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The European Offshore Wind Industry Key Trends and Statistics 1st half 2016

Industry
Typography

1. Turbines Grid-Connected 

Ownership

Four commercial wind farms connected wind turbines to the grid totalling 511 MW. Figure 2 shows the share of connected MW per developer from 1 January to 30 June 2016 taking into account each company’s share in the projects.

Multiple owners exist at the sites with grid connections. Power producers still account for the majority share, but infrastructure and pension funds account for 25.2% of the installed MW this year.

Wind Turbines Ownership

All 114 turbines grid-connected in the first half of 2016 were provided by Siemens. They ranged in size between 3 MW and 6 MW. The average wind turbine installed during the first six months of the year is  4.8 MW, representing a 15% increase over the same period last year. Only three out of the 13 sites under construction in 2016 will use 3MW class turbines, with two sites using 4 MW turbines, seven sites using 6 MW class turbines, and one site using the first 8 MW turbines.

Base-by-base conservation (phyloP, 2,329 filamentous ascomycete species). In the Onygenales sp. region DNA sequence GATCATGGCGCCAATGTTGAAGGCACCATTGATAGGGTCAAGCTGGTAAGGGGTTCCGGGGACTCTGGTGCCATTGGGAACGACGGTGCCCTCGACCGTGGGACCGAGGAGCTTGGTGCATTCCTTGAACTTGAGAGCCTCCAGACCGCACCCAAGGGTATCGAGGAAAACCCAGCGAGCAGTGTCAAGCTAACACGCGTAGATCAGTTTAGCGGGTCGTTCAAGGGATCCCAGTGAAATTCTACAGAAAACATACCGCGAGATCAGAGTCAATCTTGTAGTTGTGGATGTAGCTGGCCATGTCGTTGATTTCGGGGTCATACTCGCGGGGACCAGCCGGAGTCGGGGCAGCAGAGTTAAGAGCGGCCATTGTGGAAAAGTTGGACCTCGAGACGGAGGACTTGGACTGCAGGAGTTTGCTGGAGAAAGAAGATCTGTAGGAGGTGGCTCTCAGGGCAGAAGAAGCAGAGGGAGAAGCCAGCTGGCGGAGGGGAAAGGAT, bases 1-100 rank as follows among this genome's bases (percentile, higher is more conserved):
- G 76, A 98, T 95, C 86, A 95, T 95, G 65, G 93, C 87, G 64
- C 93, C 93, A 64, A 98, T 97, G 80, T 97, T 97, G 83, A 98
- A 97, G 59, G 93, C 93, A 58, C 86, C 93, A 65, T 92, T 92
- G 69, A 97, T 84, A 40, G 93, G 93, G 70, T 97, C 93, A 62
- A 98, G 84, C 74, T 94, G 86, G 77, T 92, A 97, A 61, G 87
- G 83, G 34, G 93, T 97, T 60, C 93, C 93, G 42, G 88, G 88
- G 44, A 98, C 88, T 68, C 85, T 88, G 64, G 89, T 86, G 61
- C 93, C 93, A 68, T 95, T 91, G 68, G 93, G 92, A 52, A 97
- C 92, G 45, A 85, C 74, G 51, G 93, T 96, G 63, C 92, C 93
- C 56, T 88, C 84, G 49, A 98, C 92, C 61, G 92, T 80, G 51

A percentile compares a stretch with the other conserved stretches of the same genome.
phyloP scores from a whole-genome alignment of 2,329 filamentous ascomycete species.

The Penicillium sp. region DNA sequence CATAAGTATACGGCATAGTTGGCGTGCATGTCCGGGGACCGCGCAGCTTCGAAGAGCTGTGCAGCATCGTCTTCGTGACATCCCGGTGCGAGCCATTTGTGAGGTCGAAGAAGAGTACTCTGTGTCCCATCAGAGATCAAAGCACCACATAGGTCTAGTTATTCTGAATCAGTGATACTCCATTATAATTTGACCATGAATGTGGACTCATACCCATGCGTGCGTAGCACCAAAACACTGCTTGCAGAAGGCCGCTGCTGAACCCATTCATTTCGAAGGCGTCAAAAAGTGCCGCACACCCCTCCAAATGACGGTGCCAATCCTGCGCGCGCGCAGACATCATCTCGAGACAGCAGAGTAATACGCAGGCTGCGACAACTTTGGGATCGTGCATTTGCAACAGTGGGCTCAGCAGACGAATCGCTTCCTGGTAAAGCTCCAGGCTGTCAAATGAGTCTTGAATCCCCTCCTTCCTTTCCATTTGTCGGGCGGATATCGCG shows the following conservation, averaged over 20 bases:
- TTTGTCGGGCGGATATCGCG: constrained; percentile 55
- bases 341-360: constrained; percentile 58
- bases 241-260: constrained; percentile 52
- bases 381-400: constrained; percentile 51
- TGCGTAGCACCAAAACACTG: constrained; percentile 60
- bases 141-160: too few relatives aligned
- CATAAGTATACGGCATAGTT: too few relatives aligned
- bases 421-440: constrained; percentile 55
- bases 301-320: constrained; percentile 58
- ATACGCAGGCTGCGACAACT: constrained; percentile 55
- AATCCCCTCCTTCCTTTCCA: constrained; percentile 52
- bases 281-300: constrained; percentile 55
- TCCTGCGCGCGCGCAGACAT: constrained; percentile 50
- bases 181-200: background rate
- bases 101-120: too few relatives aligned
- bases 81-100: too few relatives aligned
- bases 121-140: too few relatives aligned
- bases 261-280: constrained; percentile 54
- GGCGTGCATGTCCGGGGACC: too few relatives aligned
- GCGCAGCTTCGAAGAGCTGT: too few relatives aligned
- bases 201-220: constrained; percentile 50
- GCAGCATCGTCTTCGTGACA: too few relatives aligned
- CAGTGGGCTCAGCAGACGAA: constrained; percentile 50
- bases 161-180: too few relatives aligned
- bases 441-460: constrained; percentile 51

2. Construction Carried Out Summary

During the first six months of the year work was carried out on 13 offshore wind farms.Foundations and turbines were installed and/or grid connected in four coun- tries: Belgium, Germany, the Netherlands and the United Kingdom.

 

Offshore Wind Installations

Seven out of 13 projects with construction activity are new starts in 2016, representing 2.9 GW of additional capacity upon their completion. As of 30 June, the status of projects with construction activity is as follows:

3. Financing Activity

New investments in offshore wind in Europe continue to grow strongly during the first half of 2016. A total of seven projects across four countries reached Final Investment Decision (FID), for an estimated record-breaking investment value of around €14bn. This will finance 3.7 GW of new capacity, a doubling from the first half of 2015 (1.8 GW).

Debt Finance

Power producers continue to be substantial providers of equity capital. Very few power producers have so far made use of non-recourse finance structures, and this trend has continued throughout 2016. Consequently, the markets were heavily dominated by balance sheet financing